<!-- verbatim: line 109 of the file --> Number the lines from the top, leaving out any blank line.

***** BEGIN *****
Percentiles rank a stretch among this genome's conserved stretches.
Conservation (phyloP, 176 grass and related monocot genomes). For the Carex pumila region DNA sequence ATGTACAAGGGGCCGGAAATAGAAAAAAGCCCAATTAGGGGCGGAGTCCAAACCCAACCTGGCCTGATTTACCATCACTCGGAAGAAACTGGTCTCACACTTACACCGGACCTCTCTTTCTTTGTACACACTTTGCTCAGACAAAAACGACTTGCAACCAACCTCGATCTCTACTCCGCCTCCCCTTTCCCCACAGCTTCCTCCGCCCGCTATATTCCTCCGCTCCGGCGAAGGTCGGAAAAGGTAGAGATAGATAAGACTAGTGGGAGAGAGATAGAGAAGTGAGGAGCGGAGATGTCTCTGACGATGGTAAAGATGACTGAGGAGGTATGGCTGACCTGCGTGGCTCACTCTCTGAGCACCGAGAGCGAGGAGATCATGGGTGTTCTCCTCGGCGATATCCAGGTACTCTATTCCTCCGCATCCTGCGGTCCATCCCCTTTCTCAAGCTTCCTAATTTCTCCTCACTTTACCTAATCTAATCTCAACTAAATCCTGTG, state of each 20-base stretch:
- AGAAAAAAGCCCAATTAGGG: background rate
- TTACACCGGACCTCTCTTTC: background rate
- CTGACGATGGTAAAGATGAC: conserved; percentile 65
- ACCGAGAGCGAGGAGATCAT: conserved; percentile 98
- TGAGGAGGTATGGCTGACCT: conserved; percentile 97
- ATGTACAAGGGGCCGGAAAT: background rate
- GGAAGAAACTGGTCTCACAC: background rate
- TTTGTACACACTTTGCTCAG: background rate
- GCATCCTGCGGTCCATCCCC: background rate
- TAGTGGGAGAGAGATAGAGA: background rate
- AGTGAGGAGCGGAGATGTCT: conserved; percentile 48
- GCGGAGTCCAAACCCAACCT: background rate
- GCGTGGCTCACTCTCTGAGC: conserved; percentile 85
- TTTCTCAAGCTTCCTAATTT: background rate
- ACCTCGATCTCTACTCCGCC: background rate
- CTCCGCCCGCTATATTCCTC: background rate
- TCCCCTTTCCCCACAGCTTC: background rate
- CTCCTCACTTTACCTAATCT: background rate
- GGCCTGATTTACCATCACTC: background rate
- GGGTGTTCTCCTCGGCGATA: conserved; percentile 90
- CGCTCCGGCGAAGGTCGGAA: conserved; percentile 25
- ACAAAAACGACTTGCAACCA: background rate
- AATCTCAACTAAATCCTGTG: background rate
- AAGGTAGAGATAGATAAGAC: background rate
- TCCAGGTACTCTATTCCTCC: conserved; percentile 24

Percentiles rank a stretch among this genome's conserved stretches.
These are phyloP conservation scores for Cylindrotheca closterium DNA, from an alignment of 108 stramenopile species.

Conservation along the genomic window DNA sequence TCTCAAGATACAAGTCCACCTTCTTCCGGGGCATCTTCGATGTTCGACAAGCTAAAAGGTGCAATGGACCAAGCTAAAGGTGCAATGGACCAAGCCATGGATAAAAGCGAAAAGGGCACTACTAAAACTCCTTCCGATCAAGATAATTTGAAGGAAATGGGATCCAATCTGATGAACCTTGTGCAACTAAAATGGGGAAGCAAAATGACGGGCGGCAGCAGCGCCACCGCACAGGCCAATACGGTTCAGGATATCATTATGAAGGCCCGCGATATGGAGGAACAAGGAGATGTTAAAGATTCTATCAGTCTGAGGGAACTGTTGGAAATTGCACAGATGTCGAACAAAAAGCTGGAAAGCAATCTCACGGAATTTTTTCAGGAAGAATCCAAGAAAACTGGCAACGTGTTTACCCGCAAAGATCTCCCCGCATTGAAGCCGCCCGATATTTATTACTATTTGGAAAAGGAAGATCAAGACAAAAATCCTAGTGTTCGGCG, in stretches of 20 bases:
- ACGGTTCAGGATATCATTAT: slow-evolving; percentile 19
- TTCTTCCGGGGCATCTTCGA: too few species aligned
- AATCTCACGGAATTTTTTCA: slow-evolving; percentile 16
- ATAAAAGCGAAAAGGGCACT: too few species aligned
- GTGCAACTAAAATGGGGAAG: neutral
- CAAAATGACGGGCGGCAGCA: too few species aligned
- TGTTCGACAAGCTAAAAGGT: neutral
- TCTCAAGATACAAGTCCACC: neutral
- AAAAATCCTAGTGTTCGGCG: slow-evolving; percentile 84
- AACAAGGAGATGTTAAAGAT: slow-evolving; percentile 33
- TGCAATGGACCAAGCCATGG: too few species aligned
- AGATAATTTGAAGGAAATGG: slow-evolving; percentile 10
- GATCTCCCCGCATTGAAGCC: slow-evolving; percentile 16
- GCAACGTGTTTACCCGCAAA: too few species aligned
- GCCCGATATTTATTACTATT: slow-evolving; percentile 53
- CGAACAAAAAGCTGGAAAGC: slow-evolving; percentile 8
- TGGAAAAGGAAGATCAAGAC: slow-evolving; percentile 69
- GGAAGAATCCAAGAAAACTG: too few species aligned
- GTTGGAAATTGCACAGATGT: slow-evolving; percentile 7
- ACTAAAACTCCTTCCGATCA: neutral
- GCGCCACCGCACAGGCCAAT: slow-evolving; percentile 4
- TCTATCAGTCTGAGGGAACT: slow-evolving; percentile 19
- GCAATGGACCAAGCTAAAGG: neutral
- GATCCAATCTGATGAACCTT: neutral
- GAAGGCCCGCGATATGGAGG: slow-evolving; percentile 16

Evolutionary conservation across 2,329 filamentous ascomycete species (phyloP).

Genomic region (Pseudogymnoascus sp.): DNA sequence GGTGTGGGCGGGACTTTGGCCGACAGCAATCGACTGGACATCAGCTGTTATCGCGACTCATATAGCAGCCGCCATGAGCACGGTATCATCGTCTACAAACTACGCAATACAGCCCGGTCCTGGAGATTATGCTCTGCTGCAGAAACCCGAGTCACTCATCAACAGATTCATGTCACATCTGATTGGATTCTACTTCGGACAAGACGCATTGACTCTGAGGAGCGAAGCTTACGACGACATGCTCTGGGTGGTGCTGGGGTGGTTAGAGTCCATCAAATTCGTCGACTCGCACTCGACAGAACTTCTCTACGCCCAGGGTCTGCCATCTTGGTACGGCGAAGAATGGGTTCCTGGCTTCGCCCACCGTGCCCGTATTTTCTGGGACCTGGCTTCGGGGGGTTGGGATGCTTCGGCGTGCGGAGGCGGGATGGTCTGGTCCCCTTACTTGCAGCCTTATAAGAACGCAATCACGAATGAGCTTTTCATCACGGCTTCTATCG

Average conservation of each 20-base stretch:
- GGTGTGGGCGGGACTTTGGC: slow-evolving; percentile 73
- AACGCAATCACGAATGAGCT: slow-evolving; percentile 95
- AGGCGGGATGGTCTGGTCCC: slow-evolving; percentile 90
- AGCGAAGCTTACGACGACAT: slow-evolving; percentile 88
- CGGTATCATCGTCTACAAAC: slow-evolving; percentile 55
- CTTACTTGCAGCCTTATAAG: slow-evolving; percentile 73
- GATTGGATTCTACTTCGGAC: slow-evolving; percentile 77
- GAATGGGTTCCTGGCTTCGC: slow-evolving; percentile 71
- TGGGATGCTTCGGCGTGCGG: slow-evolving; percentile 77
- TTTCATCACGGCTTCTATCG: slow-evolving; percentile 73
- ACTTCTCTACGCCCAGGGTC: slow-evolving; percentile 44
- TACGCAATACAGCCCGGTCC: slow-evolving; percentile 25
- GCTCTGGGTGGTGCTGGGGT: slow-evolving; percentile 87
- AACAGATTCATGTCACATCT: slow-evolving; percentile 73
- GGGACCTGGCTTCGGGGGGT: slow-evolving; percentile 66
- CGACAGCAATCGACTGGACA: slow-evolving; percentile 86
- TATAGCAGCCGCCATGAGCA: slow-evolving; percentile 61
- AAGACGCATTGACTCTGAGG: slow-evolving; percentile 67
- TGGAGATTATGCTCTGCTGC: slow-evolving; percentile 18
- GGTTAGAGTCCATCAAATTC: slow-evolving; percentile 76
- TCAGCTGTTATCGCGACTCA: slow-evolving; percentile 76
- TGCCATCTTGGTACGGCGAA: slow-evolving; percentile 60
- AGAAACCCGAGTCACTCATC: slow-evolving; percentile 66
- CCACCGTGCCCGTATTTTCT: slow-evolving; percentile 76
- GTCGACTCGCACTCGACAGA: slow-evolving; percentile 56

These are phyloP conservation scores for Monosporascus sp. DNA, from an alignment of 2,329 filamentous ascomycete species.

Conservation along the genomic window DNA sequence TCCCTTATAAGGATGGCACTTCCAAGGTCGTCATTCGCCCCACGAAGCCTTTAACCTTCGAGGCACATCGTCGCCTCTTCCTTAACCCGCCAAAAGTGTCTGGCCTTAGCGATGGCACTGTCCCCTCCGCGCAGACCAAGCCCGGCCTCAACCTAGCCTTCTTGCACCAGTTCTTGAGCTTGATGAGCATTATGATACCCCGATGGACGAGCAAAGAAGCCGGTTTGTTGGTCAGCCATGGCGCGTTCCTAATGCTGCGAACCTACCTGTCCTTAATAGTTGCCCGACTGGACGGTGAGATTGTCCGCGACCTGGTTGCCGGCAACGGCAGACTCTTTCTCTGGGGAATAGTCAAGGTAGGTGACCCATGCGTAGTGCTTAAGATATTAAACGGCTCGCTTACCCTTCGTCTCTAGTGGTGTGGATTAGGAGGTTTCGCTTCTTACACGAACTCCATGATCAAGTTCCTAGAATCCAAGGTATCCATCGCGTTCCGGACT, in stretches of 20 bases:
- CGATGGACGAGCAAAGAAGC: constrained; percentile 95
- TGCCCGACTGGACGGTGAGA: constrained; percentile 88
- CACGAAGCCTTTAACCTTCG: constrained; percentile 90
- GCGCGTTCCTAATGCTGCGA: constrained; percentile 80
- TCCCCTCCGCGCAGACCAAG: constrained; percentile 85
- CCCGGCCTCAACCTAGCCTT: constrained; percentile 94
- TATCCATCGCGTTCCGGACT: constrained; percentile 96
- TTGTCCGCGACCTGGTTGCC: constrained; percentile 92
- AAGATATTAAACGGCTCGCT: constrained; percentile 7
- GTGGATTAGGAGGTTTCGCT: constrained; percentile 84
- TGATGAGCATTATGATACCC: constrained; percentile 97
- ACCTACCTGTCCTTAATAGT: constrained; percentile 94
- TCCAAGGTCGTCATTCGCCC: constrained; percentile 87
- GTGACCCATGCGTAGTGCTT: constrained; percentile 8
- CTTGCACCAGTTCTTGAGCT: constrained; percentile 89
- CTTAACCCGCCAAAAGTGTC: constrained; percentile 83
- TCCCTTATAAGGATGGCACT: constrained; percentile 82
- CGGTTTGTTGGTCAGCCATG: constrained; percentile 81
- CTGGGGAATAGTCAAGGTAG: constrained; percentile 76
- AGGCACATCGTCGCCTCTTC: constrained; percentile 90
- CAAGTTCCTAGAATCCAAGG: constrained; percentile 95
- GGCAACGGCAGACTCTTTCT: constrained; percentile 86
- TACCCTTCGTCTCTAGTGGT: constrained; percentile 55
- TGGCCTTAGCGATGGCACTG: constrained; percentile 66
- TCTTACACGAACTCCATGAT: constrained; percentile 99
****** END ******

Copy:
- TGGCCTTAGCGATGGCACTG: constrained; percentile 66